Page 1 of 2 12 LastLast
Results 1 to 15 of 16

Thread: Laser Engraved ADA Door Signs for Saint Mary School

  1. #1
    Join Date
    Feb 2003
    Location
    Hayes, Virginia
    Posts
    10,418

    Laser Engraved ADA Door Signs for Saint Mary School

    It's been awhile since I posted pictures of any sign projects. A will no longer be able to share any pictures of signs from CNU as the State has mandated that we must have permission before we can provide any information online.

    The pictures below are door signs for a school that I am retro-fitting with new ADA signs. The detailed logo is only possible to provide based on my laser engraving capability. It is very rare that I use logos as detailed as this one but I was a student at Saint Mary School a long time ago and I am happy to do some extra work to make the school's signs a bit more special.

    I still have to cut and glue the letters and numbers in each sign and to laser engrave the window inserts.
    .
    Attached Images Attached Images

  2. #2
    I have to ask.

    Why not put the 1/16" ADA material down first and simply laser cut it while on the Corian? Then you can weed it off afterwards. It's a bit more wasteful but there have to be major time savings there.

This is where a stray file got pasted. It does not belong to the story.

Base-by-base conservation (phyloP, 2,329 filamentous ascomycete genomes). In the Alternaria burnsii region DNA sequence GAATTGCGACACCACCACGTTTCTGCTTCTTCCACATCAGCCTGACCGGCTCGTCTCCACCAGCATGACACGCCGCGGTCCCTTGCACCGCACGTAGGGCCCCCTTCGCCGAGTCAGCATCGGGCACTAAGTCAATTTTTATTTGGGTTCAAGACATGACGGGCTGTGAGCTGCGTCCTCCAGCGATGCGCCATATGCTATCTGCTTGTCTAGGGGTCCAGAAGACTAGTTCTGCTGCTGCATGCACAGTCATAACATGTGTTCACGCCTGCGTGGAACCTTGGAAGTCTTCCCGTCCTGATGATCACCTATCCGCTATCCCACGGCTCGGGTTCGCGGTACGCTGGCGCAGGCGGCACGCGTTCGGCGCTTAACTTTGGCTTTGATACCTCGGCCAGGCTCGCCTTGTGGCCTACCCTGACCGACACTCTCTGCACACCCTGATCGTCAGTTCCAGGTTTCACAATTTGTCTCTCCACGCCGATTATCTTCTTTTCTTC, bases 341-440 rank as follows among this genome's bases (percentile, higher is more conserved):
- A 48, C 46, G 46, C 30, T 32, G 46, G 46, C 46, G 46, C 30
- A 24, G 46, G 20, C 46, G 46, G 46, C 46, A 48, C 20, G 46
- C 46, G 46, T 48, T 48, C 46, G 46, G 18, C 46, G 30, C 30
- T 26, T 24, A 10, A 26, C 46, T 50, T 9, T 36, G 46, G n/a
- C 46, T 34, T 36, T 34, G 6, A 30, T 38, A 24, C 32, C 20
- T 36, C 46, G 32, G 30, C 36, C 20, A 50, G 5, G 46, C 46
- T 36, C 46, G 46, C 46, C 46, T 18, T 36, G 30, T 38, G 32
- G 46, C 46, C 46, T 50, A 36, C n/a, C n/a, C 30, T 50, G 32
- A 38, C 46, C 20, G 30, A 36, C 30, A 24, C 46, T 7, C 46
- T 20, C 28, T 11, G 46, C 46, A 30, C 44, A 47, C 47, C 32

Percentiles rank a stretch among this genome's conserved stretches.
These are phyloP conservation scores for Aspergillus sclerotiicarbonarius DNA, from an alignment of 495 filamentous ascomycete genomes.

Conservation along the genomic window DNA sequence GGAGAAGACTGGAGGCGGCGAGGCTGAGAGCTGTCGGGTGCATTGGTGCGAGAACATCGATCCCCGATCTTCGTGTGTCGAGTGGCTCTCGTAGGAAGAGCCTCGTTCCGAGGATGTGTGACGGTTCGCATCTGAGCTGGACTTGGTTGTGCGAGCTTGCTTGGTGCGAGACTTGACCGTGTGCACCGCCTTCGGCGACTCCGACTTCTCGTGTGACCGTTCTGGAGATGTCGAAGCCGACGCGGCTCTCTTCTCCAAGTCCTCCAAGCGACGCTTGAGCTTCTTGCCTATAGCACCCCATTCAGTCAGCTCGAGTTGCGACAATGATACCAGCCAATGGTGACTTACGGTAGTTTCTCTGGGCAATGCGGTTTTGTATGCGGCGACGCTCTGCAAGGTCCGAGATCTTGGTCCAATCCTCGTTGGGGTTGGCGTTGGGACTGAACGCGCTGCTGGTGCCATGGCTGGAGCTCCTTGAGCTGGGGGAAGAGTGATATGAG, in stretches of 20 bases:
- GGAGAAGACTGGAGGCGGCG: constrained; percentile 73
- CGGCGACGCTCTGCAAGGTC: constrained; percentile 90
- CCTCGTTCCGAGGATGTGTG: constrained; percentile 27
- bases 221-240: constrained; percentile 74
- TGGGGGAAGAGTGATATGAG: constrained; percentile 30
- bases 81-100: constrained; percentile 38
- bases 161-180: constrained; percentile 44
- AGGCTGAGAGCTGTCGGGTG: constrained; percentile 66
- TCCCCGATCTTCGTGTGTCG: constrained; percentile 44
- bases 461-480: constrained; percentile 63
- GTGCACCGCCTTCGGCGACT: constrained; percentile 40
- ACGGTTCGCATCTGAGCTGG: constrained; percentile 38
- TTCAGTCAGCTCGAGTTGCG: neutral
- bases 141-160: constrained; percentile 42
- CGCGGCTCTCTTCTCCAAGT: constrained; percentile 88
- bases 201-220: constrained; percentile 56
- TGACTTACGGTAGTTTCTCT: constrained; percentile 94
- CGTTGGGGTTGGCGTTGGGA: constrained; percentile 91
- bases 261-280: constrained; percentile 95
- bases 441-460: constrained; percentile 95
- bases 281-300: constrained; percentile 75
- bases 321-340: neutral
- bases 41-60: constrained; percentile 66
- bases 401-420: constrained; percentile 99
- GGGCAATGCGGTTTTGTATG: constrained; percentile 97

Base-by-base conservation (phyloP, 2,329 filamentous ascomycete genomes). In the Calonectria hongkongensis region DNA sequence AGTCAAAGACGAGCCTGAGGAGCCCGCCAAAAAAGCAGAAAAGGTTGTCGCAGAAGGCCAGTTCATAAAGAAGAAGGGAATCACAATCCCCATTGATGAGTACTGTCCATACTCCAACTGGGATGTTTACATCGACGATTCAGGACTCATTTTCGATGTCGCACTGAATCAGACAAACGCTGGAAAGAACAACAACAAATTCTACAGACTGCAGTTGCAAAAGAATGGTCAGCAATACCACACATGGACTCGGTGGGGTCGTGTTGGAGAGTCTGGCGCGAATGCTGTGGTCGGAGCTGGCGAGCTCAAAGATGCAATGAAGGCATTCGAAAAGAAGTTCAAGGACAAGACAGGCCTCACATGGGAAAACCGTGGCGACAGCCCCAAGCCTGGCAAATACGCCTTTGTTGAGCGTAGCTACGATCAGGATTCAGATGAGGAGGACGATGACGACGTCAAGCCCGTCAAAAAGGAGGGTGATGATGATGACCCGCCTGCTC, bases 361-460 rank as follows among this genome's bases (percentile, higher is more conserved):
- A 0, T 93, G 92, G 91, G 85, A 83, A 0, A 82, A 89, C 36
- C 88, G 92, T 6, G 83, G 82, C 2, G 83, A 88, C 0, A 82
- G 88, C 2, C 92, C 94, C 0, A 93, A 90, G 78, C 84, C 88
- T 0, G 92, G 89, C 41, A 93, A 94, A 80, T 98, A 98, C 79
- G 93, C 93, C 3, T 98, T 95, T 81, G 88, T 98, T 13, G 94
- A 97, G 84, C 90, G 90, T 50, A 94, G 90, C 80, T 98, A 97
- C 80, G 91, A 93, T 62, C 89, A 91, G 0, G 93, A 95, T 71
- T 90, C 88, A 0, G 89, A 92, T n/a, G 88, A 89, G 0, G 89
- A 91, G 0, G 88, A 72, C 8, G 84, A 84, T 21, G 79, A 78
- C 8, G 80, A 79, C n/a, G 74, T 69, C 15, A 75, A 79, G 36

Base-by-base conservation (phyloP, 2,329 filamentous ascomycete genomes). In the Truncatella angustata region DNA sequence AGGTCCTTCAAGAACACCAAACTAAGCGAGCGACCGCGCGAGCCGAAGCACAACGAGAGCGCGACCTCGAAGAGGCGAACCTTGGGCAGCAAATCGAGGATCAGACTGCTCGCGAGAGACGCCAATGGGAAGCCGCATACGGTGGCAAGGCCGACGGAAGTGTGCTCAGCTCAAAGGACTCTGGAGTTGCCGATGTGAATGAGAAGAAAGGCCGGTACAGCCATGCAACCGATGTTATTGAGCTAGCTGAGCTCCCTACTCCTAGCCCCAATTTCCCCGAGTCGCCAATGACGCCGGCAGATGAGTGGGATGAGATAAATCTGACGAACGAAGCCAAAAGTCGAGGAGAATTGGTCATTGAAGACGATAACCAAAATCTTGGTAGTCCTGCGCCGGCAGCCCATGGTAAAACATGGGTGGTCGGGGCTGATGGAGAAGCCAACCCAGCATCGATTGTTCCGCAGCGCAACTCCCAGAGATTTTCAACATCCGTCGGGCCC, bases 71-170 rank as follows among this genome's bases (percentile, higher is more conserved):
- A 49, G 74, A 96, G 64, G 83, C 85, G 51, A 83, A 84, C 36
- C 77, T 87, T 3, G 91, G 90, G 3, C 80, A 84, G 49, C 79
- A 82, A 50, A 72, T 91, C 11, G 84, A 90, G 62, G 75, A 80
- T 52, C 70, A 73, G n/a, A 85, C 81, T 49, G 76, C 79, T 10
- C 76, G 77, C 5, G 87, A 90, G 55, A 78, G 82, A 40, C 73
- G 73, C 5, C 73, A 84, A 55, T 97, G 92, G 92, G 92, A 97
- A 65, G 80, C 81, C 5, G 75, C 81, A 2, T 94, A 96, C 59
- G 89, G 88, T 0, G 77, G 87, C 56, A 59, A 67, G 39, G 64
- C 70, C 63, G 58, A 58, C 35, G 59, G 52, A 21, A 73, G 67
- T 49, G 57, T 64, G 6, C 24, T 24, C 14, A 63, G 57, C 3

Equipment: IS400, IS6000, VLS 6.60, LS100, HP4550, Ricoh GX e3300n, Hotronix STX20
    Software: Adobe Suite & Gravostyle 5
    Business: Trophy, Awards and Engraving

  3. #3
    Join Date
    Feb 2003
    Location
    Hayes, Virginia
    Posts
    10,418
    Ross,

    There are a couple of reasons, the first is as you said the material costs are less using inlayed letters. The volume of door signs I make each year make it worth my while to use inlay letters and numbers.

    The second reason is that I install signs at schools mostly. Students are hard on door signs, they take them as souvenirs and pick at the letters and braille when they are bored or whatever. It is very easy to replace an inlay letter or number, the recess is always there as a guide. Since we started installing Corian signs and using two keyholes to mount them, plus a bit of adhesive in the dorms, we don't lose any signs anymore. The loss was very expensive and I have found out over the years that this is common in colleges and universities. I keep sandpaper in my tool bag to repair signs when they are covered with graffiti from black magic markers.